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Disused Rail Stations in Japan 2008/1/25 14:02
I understand many railway companies had ceased operation in the remote regions throughout Japan for the past many years. They were the victim of depopulation of the country in the rural areas. I would very much like to look into the history, the names of the railway companies, the routes and the stations that were closed/discontinued the service. Are there any books and references in English regarding this topic? Thank you!
by tju  

. 2008/1/25 14:35
In English not to my knowledge, however there are many Japanese books and websites.

Actually not just rural areas, but major metropolitan areas too.

For example in the Tokyo Metropolitan area, Tokyu Railways has closed many older stations and built newer ones in its place.

In Yokohama, the Tokyu Toyoko Line used to run beyond Yokohama to Sakuragicho, this closed when the Minato Mirari Line opened.

Old Sakuragicho Station of Tokyu Railways can be seen next to JR Sakuragicho station, however all the tracks etc have been removed.
I believe remnents of Takashimachō station also exist.

Between Nippori Station and Ueno Station is an abandoned Keisei Railways station that can be seen from the train ride between the two stations. The above station ground entrance still exists but is sealed closed. The station used to operate to the Ueno Zoo but closed due to short platforms and under utilization.

Close to Tokyo, the Kashima Railway Line closed last year. Connections could be made to it via the Joban line.
by John rate this post as useful

Ou Main Line 2008/1/25 15:14
Thank you so much for your reply.
I do understand why the railway companies ceased operation in the remote places like Hokkaido Island because it was economically not viable for them to survive with a declining population, But, why in the Metropolitan Tokyo area?
By the way, is Ou Main Line ( 484.5km includes Yamagata Shinkansan Line minus the smaller portions of the east and west bound Ou line) from Fukushima to Aomori the longest line in terms of mileage covered?
Many thanks!
by tju rate this post as useful

. 2008/1/25 15:48
The Tokyu Lines stations were replaced with brand new stations and facilities replacing old ones.

The two Toyoko Line after stations after Yokohama was abandoned for the new Minato Miarai Line. JR and Yokohama city subway covers the areas that the two Tokyu stations left. Old Tokyu Yokohama station was above ground, but moved downstairs into a brand new (much nicer) station.

So these (the ones in the Metro area) aren't neccessarily lines that ceased operations but rather abandoned old stations.
by Tokyo rate this post as useful

Abandoned Lines 2008/1/25 19:12
These two entries on Wikipedia each list several abandoned lines:



by RobBeer rate this post as useful

..thank you all... 2008/1/28 10:53
Wikipedia has always been a useful source for refernces.
Thank you all for your replies!
by tju rate this post as useful

inconvenient Tokyu operation 2008/1/28 20:20
Let me explain a little bit about the Toyoko Line.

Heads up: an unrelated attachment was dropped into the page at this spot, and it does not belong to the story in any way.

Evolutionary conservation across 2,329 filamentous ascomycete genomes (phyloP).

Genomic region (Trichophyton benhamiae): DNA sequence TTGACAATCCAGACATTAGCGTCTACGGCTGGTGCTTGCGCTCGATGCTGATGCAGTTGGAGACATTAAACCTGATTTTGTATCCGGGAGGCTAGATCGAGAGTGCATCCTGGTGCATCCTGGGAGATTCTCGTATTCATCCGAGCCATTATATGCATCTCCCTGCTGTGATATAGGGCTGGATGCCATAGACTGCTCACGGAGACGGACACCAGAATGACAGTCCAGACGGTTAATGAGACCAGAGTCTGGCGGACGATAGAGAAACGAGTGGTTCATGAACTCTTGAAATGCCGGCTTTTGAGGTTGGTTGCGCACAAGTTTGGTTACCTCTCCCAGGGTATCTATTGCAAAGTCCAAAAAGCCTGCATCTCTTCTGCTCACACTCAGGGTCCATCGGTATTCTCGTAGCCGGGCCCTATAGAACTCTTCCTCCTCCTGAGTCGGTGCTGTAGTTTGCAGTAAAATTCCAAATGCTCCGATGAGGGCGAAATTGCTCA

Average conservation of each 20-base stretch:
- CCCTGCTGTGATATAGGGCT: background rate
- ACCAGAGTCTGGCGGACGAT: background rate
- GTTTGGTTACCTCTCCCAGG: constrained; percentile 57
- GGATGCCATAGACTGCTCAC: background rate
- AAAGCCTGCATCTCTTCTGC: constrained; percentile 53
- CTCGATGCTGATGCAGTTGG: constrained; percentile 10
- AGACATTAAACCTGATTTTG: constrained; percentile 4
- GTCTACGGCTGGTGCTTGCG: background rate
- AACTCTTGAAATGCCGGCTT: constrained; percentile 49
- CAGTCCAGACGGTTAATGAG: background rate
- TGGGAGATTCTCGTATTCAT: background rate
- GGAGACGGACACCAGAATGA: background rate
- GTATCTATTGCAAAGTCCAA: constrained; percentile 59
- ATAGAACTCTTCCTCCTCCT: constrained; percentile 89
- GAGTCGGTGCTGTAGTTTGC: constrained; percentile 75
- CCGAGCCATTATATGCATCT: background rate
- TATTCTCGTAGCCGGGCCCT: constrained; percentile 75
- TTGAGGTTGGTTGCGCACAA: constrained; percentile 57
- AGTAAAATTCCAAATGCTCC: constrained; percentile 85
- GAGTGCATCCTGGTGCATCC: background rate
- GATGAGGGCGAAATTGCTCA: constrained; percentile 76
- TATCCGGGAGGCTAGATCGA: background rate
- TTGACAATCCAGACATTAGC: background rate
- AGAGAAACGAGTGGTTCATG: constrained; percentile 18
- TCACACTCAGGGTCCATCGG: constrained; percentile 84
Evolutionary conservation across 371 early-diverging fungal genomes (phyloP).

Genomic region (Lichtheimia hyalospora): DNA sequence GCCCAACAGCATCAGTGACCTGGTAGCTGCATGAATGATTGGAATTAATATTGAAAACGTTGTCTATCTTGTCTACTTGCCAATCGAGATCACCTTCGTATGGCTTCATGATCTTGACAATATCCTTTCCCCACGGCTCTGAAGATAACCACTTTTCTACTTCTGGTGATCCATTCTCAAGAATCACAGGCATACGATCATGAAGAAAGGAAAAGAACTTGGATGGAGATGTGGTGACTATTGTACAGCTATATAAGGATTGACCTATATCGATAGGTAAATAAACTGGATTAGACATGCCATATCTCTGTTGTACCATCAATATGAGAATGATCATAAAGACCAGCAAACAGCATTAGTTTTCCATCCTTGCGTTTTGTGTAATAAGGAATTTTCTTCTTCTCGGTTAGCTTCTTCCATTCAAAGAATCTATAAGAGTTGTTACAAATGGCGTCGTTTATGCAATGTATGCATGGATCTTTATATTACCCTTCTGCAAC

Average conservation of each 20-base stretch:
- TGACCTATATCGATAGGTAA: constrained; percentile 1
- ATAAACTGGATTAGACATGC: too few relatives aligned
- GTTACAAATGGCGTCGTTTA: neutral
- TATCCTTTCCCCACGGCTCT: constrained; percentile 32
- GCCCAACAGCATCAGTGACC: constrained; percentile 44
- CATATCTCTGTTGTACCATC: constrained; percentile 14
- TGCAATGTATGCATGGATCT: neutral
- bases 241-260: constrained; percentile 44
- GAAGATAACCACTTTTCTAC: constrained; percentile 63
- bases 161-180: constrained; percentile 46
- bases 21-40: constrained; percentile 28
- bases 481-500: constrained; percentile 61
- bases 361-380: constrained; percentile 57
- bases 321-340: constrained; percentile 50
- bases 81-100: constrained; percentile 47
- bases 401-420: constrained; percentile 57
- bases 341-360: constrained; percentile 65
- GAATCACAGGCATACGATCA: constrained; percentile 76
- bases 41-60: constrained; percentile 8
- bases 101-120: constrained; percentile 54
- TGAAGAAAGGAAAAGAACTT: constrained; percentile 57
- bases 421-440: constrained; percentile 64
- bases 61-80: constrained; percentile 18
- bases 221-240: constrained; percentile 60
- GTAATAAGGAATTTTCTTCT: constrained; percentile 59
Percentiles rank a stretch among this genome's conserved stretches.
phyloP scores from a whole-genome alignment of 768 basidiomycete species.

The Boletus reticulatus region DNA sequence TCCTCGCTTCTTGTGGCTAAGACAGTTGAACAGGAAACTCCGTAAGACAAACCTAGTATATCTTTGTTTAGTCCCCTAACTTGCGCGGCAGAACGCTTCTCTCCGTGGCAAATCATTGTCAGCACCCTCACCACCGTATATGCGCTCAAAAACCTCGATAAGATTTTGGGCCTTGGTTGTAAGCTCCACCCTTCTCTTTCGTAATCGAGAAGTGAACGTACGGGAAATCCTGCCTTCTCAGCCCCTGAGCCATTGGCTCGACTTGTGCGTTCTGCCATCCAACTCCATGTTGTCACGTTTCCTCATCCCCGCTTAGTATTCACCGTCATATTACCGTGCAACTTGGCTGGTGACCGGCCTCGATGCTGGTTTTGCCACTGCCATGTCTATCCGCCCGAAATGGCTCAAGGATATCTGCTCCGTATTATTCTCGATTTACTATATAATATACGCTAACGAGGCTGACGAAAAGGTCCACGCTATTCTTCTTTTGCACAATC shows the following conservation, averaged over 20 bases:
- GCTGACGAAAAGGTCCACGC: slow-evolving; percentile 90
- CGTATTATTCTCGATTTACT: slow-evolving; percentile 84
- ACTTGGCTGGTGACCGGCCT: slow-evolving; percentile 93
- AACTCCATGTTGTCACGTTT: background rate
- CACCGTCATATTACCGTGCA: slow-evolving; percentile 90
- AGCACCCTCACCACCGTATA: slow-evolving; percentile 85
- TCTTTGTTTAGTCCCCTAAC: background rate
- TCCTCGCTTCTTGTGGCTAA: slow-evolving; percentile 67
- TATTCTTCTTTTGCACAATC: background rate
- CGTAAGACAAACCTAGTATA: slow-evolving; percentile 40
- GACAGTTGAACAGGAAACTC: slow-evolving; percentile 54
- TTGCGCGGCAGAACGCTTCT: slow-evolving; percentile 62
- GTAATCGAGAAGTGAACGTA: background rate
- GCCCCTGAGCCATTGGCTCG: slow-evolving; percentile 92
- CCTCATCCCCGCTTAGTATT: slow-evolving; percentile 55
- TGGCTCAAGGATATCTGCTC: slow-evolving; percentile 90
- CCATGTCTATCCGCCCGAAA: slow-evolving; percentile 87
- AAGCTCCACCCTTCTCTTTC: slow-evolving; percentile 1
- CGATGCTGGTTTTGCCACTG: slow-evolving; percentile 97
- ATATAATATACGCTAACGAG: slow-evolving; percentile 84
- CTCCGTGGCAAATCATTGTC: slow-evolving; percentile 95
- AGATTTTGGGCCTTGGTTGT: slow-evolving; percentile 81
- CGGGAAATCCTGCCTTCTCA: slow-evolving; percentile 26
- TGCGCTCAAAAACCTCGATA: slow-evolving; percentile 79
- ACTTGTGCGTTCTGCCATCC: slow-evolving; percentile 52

To begin with, Yokohama has been suffering a great decrease of consumers, since most of the current residents commute to Tokyo during the day. Yokohama is practically a suburban residental area for those working and studying in Tokyo but couldn't pay the high rent there. This decrease is not helping the heavy deficit of Yokohama at all.

So for decades, the City of Yokohama has always been seeking ways to attract the population back. Building the MM21 district, holding many offices and chain stores, was one of them.

But Yokohama has also been a touristical site that had the potential to attract tourists and young couples during the weekends. The idea of founding the Minatomirai Line was to make the "Shibuya to Motomachi/China Town" route convenient. Before the Line was made, Tokyo-ers had to ride the Toyoko Line for 40 minutes, then change to a bus at Sakuragicho Station in order to go to fashionable Motomachi or gourmet China Town, but now the Toyoko Line extended to Minatomirai Line can take you there in just 20 minutes.

Obviously this operation has left out the local residents, including me, completely. Before Minatomirai Line was made, we were able to take the Toyoko Line to (the now closed) Sakuragicho Station with a 130 yen ticket and enjoy a short walk to the Nogeyama Zoo or the Central Library, and the walk from the Station to Warner cinema complex along the Kisha-michi bridge wasn't crowd at all.

Now that Sakuragicho Station is closed, we need to pay double the price (since Toyoko and Minatomirai lines are automatically connected but run by multiple railway companies) to get to Minatomirai Station, which is very far from the Zoo or the Library, and we have to fight the crowd in Queen's mall to get to Warner.

The situation with Takashimacho Station is worse. This station has now completely disappeared from the Toyoko Line, and there are no stations along this Line that is within walking distance from the closed Takashimacho Station. So those who used to commute to offices near Takashimacho need to change to a subway line at crowded Yokohama Station or suffer a long walk from some place else.

On a related note, the new diagram has made it convenient for those who use the express train stops like Jiyuugaoka or Nakamerugo (in the City of Tokyo). However, the new diagram has decreased the frequency of the slowest trains, and those who use stations like Yutenji and Toritsudaigaku need to wait longer now for the trains to come.

So wherever you live, be it rural or not, your income and convenience is often sacrificed for a better economy of the city and convenience of the majority.
by Uco rate this post as useful

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